The College of Saint Benedict was a key partner in the development of Sustainability and Catholic Higher Education: A Toolkit for Mission Integration this past year. To learn more about CSB’s sustainability efforts, click here.
On Wednesday, February 8, the Coalition will partner with Loyola University New Orleans and offer free and to the public: Catholics and the Climate: Fostering Mission-Based Sustainability, a one-hour webinar beginning at 8:00 pm CST.
Most Reverend William S. Skylstad, Bishop Emeritus of Spokane, Honorary Chairperson of the Catholic Coalition on Climate Change and Past President of the U.S. Conference of Catholic Bishops, will address the centrality of creation for Catholics, the importance of environmental sustainability and the link between sustainability and mission for Catholic institutions. Dan DiLeo, Project Manger with the Coalition, will share the Coalition’s new resource Sustainability and Catholic Higher Education: A Toolkit for Mission Integration.
Participants will then join a Q & A period co-moderated by Thomas Ryan, Ph.D., Director of the Loyola Institute for Ministry at Loyola University New Orleans and Kathleen O’Gorman, Ed.D., Associate Professor of Religious Studies at Loyola. For information about the webinar and the Loyola Institute for Ministry, click here.
Free Webinar on Air Pollution and Heart Disease
Next Tuesday, January 24, the Catholic Health Association of the United States will offer a free webinar. Green Heart: Air Pollution and the Heart Disease, A Webinar for Healthcare Professionals. It will discuss the importance of awareness about air pollution and its potential health impacts on the heart. Speakers include Dr. Wayne Cascio, MD, from the Environmental Protection Agency’s (EPA) Office of Research and Development; Sara Dubowsky Adar, Sc.D., from the University of Michigan’s School of Public Health; and Susan Stone, EPA’s Office of Air and Radiation. The webinar will be broadcast from 3:00 pm – 4:30 pm EST. Please register here by January 23rd.
New Resource: Preach-In on Climate Change
Interfaith Power and Light (IPL) invite clergy of all religions, lay leaders, and green team members from across the country to participate in the National Preach-In on Climate Change over Valentine’s Day weekend, February 10-12.
IPL has a variety of free, downloadable resources including:
- Denomination-specific liturgical and thematic notes (Dan Misleh of the Coalition developed the Catholic community version) to help in the preparation of sermons, reflections, devotionals, Bible studies, and youth activities.
- Ready-to-go sample sermons on climate change.
- Climate change fact sheet and bulletin inserts.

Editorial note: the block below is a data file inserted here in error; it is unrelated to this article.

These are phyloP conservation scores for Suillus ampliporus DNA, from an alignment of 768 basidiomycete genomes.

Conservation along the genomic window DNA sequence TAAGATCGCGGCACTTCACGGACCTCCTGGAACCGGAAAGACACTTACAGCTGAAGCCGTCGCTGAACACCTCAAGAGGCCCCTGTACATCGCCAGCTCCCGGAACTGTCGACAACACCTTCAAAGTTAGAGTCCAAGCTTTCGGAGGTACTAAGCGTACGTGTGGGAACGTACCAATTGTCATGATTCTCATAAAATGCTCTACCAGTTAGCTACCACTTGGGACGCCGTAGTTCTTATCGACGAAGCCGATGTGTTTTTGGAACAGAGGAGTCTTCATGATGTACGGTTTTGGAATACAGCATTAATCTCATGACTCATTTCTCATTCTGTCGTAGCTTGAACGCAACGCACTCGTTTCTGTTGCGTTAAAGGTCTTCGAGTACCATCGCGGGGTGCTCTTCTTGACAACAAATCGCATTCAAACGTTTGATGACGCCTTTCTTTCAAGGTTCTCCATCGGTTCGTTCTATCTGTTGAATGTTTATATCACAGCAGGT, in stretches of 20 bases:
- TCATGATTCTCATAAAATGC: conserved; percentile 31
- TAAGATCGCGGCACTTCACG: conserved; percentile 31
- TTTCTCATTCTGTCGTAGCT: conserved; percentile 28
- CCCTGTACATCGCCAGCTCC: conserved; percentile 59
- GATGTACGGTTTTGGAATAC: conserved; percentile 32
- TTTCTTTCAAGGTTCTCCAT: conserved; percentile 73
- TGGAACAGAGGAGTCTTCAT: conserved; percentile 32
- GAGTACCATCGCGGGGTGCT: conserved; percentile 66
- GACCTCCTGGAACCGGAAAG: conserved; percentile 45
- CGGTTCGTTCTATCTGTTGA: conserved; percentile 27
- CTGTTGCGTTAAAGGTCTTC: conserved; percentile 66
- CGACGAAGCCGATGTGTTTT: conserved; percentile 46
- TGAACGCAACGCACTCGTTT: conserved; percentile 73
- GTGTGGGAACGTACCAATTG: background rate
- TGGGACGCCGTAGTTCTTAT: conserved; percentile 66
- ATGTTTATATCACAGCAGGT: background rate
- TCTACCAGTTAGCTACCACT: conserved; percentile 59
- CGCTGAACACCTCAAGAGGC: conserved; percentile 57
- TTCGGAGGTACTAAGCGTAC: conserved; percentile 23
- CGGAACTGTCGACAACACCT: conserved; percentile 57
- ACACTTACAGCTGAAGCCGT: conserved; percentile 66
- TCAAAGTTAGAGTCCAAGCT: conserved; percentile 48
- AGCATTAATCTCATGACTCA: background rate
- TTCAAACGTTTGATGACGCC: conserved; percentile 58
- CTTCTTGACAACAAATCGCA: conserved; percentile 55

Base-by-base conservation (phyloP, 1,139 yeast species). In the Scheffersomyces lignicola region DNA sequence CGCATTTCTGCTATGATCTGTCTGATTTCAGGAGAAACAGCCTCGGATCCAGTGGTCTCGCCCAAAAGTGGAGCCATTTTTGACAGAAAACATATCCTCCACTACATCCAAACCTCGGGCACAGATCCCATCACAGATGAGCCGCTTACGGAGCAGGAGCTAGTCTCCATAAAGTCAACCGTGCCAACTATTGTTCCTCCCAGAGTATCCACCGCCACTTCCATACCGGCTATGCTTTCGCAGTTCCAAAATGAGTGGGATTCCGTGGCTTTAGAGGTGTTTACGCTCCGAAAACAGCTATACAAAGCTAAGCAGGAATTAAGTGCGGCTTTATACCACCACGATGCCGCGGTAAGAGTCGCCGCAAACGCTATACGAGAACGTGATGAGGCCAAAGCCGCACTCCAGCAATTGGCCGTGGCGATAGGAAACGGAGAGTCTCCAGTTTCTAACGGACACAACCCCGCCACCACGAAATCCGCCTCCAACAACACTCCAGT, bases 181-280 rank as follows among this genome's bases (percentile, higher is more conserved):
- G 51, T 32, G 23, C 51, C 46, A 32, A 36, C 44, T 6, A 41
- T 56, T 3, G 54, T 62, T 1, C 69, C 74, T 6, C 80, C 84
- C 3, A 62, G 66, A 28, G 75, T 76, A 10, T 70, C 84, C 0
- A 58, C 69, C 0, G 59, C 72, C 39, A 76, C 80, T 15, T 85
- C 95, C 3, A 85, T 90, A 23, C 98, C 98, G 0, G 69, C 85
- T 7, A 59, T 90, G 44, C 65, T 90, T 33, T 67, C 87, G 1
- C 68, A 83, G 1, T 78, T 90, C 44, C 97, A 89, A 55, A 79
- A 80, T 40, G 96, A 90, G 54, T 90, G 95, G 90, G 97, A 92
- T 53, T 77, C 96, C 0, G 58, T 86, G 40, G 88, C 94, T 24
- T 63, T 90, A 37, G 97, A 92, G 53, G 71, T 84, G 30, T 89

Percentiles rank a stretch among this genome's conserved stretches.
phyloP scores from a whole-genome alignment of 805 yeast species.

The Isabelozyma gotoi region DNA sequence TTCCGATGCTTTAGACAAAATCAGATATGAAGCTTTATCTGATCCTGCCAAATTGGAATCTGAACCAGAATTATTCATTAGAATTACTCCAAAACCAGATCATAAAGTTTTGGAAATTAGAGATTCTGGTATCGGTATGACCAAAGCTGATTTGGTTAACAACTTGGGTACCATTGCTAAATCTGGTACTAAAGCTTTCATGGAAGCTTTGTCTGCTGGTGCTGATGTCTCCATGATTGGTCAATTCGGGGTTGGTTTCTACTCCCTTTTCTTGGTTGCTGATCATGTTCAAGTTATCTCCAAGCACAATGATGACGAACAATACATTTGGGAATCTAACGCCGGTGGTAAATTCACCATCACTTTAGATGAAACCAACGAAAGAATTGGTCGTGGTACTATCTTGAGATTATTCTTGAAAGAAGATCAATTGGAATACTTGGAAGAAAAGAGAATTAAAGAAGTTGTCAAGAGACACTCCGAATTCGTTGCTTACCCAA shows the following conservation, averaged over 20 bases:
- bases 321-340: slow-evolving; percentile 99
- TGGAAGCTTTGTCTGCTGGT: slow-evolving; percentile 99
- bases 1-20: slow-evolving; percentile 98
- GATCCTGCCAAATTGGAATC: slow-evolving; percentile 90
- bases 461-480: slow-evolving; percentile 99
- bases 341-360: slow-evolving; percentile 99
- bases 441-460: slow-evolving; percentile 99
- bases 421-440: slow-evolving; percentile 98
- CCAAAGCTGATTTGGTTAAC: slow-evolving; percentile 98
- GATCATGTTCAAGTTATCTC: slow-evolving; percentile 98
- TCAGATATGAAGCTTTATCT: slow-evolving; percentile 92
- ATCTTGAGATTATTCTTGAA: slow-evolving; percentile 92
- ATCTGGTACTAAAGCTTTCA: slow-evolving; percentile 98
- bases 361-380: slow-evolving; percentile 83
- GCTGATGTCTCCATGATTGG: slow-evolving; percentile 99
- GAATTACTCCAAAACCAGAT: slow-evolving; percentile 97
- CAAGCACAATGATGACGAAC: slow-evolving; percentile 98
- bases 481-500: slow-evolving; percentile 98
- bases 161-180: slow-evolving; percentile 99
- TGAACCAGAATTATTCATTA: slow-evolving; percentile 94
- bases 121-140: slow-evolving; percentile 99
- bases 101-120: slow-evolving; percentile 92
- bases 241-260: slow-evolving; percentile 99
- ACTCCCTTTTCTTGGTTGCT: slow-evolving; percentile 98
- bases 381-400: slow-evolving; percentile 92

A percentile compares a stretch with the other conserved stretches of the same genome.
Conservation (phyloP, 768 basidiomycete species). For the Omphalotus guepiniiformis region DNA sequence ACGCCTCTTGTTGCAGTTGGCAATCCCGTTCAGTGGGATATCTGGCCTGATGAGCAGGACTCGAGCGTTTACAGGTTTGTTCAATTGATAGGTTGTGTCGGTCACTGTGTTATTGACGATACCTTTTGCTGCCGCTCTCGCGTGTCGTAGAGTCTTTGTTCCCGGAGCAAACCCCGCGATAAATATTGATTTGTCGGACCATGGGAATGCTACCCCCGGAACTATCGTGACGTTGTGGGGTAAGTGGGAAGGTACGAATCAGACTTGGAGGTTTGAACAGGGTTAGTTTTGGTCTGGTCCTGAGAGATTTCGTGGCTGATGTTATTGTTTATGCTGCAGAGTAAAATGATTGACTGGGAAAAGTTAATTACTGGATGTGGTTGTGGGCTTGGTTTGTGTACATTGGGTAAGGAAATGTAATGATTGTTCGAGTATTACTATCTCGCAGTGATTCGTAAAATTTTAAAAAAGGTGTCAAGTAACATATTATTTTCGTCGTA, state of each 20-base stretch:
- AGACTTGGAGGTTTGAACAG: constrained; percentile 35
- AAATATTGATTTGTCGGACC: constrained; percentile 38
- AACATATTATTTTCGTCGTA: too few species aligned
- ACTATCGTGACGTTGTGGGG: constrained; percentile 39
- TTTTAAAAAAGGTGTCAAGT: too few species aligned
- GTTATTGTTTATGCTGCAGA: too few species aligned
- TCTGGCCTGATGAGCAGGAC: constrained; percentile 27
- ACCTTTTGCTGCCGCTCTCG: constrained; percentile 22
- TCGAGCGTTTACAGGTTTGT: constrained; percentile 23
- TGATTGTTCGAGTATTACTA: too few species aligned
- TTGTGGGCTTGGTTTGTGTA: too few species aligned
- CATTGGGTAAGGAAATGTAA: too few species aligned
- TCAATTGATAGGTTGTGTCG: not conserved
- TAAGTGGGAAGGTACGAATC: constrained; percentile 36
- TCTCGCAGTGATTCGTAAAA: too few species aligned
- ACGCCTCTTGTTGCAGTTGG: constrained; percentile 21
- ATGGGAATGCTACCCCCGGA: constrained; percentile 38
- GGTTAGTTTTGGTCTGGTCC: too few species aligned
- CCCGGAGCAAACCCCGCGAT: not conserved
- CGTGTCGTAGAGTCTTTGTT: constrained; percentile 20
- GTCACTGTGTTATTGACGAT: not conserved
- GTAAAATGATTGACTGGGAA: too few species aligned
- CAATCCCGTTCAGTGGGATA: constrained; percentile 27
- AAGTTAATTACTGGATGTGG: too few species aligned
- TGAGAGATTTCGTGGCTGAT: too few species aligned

- Valentine’s Day postcards for policy makers.
- Clean Air Promise Sign-up Sheet.
To download these resources visit the IPL website.
The causes of poverty are complex. Yet there is much we can do to address the root causes. The first step to solving any problem is understanding it: educating ourselves and others about the true state of American poverty, its enormity, conditions and effects. To help in this effort, the U.S. Bishops have designated January as Poverty in America Awareness Month. Visit this website to learn how to reach out to students, teachers, families and others. Together we can raise consciousness and encourage action to help the 37 million Americans who struggle daily in the grip of poverty.
Alabama’s Immigration After-Shock: Loss to Agriculture
Ever since Alabama Gov. Robert Bentley signed the nation’s strictest immigration measure into law, he’s faced criticism from religious leaders and immigrant advocates. Now Bentley himself admits that the HB 56 needs to be retooled. Migrant workers have fled the state; farmers have been unable to attract American workers. According to columnist Raul Reyes, “HB 56 has been a disaster for agriculture, Alabama’s No. 1 industry.”
Would you like to learn more about immigrant issues? Would you like to DO more? Visit Justice for Immigrants and join their action network as we here at NCRLC have done.
Bread for the World has created a study guide to help Christian groups explore their 2012 Hunger Report. The study guide for Updating U.S. Food and Farm Policies features six small-group sessions designed to facilitate discussion and action. Each session includes a Biblical reflection, discussion questions, activities, and an invitation to act.
Be sure to check out NCRLC Food & Justice Study Guide. You can either download the study guide from our website, or order a print copy. Small group sessions are encouraged and a Leader’s Guide is available to help with that.